The MBA Math Monday series returns after a break since mid-July for classroom teaching. The series helps prospective MBA students to self assess their proficiency with the quantitative building blocks of the MBA first-year curriculum.
As described in the first three MBA Math Monday finance exercises, quantitative finance builds incrementally. The first and second finance exercises deal with converting a single amount of money at one point in time into a different single amount at a different time. The third exercise, covering constant annuities, deals with converting multiple future cash flows into a single current cash flow.
Bonds, which we cover in this lesson, combine a steady stream of small, periodic coupon payments with a single large payment in the last period. The coupon payments, typically paid every six months, are a constant annuity and the single large payment is a future value.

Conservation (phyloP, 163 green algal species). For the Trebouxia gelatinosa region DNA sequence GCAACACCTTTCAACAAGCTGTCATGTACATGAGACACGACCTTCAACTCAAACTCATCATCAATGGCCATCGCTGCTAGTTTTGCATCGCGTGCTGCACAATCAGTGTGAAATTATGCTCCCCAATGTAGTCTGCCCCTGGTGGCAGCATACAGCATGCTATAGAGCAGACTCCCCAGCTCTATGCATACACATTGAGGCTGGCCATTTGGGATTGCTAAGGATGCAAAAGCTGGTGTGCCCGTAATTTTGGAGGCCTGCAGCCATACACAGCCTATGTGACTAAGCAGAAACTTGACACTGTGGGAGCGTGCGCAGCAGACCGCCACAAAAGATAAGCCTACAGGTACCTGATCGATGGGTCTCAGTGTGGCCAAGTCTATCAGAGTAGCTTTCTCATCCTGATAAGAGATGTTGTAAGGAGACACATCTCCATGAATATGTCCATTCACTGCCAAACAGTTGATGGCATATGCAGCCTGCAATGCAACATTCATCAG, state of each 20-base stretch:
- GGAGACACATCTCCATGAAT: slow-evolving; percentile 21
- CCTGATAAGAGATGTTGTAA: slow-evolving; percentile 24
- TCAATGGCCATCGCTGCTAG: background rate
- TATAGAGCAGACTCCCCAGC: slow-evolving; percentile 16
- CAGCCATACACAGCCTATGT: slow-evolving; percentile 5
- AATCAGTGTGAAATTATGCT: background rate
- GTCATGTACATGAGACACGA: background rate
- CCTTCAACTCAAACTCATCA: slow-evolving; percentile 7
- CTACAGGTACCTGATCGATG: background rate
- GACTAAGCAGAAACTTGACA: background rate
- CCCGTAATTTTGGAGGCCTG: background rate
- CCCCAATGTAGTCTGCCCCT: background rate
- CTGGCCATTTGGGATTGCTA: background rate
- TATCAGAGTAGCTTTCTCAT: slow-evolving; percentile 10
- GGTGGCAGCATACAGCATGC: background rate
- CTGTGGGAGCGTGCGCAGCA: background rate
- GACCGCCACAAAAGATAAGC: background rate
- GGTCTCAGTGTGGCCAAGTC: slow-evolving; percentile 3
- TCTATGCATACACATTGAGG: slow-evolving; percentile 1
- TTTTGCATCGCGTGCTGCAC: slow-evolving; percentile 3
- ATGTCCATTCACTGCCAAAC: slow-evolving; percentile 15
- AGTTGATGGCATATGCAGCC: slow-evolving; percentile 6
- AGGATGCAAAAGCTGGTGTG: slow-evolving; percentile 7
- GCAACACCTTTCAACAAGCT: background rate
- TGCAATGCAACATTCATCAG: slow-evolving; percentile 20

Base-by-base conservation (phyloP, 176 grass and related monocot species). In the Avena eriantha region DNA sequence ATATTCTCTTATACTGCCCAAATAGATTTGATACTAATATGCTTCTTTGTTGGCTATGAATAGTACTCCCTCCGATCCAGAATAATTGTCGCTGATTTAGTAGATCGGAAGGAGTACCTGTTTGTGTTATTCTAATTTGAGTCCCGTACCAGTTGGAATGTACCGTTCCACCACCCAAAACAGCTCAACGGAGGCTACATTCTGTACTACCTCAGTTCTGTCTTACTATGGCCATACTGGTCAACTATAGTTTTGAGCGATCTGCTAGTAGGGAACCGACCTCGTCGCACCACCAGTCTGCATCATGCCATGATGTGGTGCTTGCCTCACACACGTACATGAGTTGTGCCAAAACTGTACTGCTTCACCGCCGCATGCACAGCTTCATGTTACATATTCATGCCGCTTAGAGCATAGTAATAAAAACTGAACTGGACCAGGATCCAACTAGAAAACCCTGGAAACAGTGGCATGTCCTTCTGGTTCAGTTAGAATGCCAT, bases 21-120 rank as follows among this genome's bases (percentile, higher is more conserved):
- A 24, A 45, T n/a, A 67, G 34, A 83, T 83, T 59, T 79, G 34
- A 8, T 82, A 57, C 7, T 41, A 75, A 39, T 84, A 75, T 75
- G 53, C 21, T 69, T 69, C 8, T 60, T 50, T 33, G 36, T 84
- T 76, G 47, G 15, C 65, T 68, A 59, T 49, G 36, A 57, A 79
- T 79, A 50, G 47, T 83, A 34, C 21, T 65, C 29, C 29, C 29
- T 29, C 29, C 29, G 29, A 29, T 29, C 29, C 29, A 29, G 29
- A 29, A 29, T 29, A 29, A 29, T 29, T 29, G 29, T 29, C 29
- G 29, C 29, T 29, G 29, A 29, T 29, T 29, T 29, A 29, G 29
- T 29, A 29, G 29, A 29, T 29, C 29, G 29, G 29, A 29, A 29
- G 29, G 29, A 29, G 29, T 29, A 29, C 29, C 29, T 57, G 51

Companies and governments (local, state, and national) raise money by issuing bonds, typically for long-term projects. The key to valuing bonds is determining the appropriate discount rate to reflect the chance that the borrower will default and fail to pay the borrowed money.
The bond market can turn quickly on companies or governments that appear vulnerable financially. President Bill Clinton’s advisor James Carville famously captured the immense power of the bond market when he quipped that if he could be reincarnated he wanted to come back as the bond market. Understanding bonds begins with the mechanics underlying this exercise.
What is the current value of a $1,000 bond with a 10% annual coupon rate (paid semi-annually) that matures in 5 years if the appropriate stated annual discount rate is 12%?
Solution (with audio commentary): click here
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